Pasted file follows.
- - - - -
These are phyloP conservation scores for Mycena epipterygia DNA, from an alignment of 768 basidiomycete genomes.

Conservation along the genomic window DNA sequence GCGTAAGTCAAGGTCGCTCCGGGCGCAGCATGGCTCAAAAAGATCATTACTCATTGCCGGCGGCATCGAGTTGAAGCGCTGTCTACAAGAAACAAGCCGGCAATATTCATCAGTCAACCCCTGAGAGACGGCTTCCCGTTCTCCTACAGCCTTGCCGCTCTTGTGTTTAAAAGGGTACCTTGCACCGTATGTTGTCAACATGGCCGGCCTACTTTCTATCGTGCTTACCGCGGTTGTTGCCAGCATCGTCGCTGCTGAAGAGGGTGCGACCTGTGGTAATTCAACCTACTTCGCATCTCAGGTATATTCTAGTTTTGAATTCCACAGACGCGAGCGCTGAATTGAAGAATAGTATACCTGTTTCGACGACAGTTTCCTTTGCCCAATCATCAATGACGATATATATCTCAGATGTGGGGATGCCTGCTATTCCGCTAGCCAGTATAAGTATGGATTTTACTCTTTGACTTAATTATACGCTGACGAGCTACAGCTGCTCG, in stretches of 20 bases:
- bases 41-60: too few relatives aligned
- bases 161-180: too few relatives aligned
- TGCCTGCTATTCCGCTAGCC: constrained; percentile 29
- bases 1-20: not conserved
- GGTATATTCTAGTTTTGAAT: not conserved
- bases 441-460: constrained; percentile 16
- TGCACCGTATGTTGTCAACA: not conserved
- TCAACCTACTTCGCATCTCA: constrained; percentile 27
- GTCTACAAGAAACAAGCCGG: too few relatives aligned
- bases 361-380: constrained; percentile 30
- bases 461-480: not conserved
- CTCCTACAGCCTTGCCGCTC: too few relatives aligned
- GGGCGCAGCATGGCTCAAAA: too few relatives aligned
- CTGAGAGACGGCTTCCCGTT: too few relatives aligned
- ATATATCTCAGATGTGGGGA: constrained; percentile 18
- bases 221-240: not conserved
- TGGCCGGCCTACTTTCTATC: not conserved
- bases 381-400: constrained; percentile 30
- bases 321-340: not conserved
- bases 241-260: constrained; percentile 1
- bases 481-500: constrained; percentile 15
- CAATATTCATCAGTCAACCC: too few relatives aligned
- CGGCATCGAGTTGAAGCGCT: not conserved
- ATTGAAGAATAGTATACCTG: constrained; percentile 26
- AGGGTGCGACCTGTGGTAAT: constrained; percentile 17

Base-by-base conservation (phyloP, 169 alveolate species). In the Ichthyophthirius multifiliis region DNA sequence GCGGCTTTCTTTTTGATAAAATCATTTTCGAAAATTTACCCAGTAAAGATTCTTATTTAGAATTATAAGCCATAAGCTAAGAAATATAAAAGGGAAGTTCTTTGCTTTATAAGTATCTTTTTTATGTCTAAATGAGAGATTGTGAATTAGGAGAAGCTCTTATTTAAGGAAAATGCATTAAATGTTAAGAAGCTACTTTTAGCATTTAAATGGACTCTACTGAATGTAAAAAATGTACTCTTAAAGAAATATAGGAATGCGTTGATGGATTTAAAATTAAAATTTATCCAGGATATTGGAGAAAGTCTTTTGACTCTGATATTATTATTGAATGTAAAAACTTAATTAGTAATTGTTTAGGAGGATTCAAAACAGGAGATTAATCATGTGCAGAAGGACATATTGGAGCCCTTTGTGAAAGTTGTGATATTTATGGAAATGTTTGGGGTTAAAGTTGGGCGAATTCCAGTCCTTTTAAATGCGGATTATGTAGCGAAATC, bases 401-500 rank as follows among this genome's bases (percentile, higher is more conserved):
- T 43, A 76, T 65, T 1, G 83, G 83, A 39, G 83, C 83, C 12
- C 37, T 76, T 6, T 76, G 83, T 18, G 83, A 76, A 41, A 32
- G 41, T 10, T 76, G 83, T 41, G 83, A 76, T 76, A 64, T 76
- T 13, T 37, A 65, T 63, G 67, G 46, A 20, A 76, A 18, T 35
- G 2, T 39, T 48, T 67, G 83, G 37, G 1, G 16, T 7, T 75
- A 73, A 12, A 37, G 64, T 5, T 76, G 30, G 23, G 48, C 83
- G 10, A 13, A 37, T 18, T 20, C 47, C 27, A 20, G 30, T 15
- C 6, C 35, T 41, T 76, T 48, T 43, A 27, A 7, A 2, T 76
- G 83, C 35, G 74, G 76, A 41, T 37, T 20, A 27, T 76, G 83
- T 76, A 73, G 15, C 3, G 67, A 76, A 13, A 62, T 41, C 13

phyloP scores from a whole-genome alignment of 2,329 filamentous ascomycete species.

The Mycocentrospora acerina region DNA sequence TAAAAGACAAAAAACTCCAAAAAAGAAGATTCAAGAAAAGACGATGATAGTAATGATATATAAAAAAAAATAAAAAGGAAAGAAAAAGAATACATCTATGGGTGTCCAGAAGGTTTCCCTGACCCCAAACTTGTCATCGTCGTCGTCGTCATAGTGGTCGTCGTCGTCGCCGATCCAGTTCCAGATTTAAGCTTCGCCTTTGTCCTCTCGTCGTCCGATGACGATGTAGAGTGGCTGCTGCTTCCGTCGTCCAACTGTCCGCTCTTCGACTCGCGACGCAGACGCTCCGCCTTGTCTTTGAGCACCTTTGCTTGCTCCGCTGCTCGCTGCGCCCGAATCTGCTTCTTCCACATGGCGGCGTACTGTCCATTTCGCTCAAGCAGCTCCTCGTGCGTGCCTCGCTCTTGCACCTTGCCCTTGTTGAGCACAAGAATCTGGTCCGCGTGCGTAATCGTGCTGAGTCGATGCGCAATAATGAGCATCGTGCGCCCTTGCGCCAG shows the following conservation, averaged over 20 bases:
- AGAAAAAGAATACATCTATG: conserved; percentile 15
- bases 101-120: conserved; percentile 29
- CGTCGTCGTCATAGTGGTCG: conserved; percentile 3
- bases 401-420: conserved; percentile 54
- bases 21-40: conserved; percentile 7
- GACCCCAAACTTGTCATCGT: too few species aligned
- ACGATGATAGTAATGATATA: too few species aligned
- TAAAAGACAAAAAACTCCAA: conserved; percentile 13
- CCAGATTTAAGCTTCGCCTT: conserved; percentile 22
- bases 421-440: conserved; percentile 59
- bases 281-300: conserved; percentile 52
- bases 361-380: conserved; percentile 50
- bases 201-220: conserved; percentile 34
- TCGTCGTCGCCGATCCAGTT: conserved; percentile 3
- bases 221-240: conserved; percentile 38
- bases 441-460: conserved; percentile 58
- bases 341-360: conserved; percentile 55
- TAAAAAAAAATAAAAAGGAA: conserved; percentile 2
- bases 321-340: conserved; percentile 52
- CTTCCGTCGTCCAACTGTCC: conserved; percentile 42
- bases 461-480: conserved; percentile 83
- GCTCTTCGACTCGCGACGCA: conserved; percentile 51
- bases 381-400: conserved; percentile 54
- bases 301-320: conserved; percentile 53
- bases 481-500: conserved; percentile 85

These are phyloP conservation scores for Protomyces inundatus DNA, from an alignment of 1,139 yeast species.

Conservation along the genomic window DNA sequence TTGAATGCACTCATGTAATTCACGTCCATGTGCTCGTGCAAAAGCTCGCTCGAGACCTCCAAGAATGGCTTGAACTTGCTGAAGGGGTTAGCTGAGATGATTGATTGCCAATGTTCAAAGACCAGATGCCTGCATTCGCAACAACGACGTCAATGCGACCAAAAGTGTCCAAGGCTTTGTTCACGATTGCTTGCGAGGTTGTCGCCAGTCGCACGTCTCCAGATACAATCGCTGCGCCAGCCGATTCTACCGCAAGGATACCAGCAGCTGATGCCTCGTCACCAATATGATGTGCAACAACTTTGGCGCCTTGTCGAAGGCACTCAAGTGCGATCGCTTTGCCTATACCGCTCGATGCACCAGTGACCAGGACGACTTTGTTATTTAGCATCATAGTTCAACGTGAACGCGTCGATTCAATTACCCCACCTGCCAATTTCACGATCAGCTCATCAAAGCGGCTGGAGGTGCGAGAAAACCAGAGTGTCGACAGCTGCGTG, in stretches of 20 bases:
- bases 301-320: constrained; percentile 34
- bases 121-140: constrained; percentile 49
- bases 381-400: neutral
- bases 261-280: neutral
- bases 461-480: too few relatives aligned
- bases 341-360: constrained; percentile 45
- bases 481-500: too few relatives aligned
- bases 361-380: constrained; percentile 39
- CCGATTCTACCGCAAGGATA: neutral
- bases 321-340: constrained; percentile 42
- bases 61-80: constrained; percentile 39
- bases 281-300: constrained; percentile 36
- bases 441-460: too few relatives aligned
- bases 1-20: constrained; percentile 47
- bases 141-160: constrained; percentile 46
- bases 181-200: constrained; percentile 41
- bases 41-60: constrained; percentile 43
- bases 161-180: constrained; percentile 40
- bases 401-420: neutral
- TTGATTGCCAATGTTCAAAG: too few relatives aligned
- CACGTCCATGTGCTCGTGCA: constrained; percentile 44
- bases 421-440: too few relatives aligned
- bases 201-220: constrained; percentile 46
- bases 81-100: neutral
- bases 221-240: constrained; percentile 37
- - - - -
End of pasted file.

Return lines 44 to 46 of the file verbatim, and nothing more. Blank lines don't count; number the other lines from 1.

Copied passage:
- bases 401-420: conserved; percentile 54
- bases 21-40: conserved; percentile 7
- GACCCCAAACTTGTCATCGT: too few species aligned